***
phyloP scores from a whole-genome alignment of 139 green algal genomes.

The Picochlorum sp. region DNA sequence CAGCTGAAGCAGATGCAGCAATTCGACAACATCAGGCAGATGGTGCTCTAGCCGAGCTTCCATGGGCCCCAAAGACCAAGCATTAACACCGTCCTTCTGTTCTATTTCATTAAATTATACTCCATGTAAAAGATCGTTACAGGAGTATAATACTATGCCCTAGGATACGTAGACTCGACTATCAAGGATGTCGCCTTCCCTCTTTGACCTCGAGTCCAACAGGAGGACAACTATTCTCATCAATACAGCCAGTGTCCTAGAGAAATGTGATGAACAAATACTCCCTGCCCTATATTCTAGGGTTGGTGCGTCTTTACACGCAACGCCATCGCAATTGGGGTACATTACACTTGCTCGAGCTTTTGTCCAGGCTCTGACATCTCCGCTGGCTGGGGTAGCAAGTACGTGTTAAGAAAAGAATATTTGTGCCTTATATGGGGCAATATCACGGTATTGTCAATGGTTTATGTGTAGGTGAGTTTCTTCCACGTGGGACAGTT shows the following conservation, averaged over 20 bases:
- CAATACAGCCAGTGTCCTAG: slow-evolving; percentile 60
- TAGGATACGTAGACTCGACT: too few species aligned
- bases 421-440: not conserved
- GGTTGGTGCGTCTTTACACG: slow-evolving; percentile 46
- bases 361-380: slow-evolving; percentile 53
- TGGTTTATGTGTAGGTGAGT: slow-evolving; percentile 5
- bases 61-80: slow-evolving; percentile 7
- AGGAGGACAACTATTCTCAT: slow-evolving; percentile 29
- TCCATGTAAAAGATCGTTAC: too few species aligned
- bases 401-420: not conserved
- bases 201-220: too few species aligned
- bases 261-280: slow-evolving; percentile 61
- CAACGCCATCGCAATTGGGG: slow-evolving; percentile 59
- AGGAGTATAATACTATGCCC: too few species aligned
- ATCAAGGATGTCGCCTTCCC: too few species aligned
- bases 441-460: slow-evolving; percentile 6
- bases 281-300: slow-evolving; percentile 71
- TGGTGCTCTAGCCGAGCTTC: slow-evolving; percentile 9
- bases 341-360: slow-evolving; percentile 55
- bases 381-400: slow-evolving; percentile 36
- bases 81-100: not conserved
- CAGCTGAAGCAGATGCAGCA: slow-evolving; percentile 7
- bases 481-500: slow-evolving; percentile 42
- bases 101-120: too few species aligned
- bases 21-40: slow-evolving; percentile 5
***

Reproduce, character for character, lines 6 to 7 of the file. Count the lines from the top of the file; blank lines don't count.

- GGTTGGTGCGTCTTTACACG: slow-evolving; percentile 46
- bases 361-380: slow-evolving; percentile 53